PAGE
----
4. After taking into account projected food needs, primary bioenergy potential is estimated to be between 64-161 EJ y-1 However, this is “only a fraction of current fossil-fuel use.” Moreover, realizing bioenergy potentials on grazing lands of this magnitude would require “massive investments” in agricultural technologies, e.g. irrigation and could also particularly threaten populations practicing low-input agriculture.

This study demonstrates that BECCs remains a highly contested proposition in terms of potential tradeoffs of food and energy production. Moreover, the “wildcard” of the potential impacts of climate change on biomass production are likely to remain unknown for many decades, making it difficult to determine if large-scale BECCS should be pursued as a policy option.

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WilBurnsBioThumbWil Burns is Director, MS in Energy Policy and Climate Program, Johns Hopkins University & co-founder of the Washington Geoengineering Consortium.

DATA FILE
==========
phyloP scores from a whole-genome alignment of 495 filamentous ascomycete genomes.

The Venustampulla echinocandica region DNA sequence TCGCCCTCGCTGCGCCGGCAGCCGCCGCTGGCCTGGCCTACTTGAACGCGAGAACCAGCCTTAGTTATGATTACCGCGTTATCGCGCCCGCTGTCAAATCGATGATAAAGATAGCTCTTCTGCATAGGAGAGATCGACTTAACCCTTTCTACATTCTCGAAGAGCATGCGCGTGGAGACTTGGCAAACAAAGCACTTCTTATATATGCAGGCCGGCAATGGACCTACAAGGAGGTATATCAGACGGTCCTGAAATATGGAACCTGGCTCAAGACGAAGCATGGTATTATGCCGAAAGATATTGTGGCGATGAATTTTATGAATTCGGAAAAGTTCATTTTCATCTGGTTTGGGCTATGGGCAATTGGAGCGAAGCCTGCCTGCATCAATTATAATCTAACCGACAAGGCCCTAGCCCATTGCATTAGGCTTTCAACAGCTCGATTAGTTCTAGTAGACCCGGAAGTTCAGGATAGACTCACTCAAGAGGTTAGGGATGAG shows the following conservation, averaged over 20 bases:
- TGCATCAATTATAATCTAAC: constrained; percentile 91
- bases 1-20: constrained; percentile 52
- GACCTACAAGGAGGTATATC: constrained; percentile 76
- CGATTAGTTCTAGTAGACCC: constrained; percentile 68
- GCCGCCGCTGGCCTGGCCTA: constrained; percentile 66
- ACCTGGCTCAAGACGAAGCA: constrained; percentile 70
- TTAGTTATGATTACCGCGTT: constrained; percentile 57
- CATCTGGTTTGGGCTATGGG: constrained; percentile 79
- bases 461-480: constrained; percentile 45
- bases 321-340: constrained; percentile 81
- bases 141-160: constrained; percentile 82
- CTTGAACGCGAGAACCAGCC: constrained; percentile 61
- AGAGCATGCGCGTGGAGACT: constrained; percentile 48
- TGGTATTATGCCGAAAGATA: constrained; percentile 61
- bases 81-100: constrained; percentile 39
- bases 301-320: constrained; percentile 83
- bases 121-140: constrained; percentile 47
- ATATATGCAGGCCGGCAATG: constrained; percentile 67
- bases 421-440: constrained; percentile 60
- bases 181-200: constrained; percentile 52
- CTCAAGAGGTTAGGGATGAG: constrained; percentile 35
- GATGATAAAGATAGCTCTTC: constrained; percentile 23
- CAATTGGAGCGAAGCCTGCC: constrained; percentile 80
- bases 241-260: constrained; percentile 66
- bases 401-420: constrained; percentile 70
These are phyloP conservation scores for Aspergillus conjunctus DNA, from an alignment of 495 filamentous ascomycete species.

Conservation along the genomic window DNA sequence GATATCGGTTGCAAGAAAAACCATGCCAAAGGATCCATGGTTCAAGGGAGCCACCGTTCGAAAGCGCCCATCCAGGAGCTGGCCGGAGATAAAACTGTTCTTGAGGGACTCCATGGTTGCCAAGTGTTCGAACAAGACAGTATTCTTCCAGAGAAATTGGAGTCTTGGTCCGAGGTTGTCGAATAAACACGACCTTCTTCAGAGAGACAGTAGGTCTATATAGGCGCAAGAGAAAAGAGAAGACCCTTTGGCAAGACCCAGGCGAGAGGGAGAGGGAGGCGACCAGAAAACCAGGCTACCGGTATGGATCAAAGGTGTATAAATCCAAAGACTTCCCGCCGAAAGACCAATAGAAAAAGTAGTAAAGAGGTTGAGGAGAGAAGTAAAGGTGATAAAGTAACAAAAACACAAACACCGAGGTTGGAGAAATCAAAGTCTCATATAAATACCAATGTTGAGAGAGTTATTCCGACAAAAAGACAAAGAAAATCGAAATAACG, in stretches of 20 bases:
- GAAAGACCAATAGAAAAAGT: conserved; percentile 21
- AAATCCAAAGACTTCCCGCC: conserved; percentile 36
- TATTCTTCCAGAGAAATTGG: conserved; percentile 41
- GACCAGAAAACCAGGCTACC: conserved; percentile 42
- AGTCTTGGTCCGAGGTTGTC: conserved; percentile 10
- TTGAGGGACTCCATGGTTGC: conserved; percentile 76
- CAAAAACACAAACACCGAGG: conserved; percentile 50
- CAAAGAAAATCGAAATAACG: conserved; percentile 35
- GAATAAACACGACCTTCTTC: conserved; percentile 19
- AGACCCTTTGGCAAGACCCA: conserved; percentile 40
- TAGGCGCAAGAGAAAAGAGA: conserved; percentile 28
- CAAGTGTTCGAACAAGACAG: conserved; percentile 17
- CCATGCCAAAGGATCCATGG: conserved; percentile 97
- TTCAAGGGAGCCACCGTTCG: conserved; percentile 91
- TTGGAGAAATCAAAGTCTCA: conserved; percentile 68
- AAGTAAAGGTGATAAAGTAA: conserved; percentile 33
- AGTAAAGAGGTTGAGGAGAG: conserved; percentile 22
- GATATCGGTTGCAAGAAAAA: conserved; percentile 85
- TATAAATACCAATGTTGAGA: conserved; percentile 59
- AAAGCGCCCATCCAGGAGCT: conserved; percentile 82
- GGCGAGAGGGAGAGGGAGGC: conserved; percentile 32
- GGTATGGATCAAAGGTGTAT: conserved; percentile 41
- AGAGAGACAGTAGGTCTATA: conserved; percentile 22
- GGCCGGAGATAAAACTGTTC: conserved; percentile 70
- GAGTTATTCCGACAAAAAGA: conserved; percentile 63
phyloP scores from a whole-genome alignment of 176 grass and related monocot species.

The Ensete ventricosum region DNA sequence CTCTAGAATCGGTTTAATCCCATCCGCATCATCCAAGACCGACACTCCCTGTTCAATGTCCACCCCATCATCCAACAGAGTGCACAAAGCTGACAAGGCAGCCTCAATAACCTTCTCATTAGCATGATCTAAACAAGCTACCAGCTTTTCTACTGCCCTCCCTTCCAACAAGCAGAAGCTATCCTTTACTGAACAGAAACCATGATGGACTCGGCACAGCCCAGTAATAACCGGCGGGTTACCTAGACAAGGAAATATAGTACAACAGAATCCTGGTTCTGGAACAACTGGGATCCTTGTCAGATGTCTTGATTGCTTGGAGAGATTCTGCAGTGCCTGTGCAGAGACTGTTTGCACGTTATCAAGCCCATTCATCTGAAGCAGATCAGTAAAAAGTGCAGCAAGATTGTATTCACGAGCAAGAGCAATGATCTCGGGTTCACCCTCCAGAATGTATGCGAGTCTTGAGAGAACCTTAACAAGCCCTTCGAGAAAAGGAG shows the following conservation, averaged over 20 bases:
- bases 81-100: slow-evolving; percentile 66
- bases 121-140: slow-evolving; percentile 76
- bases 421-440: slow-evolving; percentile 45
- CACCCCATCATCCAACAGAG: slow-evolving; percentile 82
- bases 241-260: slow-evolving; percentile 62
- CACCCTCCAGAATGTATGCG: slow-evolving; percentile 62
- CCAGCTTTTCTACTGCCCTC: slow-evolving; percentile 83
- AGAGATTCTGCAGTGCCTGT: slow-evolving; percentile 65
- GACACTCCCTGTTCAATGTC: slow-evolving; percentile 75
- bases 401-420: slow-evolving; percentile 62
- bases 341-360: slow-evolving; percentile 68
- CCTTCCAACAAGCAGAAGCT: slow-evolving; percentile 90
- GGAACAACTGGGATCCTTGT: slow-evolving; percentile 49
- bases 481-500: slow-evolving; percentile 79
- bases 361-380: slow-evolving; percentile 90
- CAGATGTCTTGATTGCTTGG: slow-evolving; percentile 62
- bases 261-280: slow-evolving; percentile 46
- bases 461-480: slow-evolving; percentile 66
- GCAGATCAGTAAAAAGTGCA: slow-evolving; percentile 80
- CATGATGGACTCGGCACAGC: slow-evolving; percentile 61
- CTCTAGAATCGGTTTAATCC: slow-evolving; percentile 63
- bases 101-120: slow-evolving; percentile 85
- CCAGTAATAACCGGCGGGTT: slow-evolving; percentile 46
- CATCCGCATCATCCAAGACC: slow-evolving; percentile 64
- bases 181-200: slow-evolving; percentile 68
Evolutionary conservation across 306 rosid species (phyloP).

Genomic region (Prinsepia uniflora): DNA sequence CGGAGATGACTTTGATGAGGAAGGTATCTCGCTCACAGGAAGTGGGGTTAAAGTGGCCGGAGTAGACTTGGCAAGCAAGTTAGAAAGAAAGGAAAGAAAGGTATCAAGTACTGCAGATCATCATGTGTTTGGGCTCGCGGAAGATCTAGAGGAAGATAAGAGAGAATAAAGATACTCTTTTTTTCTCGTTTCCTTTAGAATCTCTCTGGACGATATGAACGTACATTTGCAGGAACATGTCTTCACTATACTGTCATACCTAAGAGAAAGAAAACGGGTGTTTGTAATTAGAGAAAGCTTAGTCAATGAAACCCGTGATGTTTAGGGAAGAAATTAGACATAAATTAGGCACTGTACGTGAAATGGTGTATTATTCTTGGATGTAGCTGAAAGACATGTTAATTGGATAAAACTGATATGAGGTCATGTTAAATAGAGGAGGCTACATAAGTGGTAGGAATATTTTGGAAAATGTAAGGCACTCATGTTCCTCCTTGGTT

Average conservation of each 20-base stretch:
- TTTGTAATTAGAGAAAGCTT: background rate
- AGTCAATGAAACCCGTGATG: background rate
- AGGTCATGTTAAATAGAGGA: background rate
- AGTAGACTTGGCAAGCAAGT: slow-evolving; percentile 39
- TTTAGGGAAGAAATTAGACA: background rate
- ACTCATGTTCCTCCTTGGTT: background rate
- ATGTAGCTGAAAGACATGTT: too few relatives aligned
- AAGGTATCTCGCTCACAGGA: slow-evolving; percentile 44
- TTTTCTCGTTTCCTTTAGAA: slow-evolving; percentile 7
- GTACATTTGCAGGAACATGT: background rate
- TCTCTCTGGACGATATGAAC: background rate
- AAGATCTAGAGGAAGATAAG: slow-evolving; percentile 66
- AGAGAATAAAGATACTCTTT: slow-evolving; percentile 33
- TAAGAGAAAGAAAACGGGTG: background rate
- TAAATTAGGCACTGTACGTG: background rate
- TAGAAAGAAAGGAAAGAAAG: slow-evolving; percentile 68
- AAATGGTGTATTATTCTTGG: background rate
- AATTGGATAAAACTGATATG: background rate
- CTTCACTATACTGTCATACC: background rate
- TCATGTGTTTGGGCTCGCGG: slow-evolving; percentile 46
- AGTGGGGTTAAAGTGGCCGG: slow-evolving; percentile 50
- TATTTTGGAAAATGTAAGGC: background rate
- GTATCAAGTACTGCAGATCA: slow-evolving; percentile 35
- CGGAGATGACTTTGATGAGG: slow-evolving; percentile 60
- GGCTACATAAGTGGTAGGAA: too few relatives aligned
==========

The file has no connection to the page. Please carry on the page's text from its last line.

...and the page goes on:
Biochar could exacerbate existing inequalities

Author: Wil Burns

Biochar is charcoal produced through the thermochemical decomposition of organic material at elevated temperatures in the absence of oxygen. The process has been touted by some proponents as a potentially important component of climate policymaking over the course of this century. Because biochar can sequester carbon in soil for hundreds to thousands of years, supporters argue that it constitutes a “carbon negative” process:

“Ordinary biomass fuels are carbon neutral — the carbon captured in the biomass by photosynthesis would have eventually returned to the atmosphere through natural processes — burning plants for energy just speeds it up. Sustainable biochar systems can be carbon negative because they hold a substantial portion of the carbon in soil.” (International Biochar Initiative)


(image courtesy International Biochar Initiative)

Biochar has been fulsomely characterized by climate activist Bill McKibben as “the key to the New Carbon Economy,” and received prominent coverage in the Working Group III report of the IPCC’s Fifth Assessment Report as one of the technologies that could effectuate negative emissions scenarios that might be critical to avoiding the passing of critical temperature thresholds. However, an article by Melissa Leach, James Fairhead and James Fraser in 2012 in the Journal of Peasant Studies (free subscription required) sounds a cautionary note in terms of potential implications of a full-scale commitment to biochar for farmers, with a focus on Africa.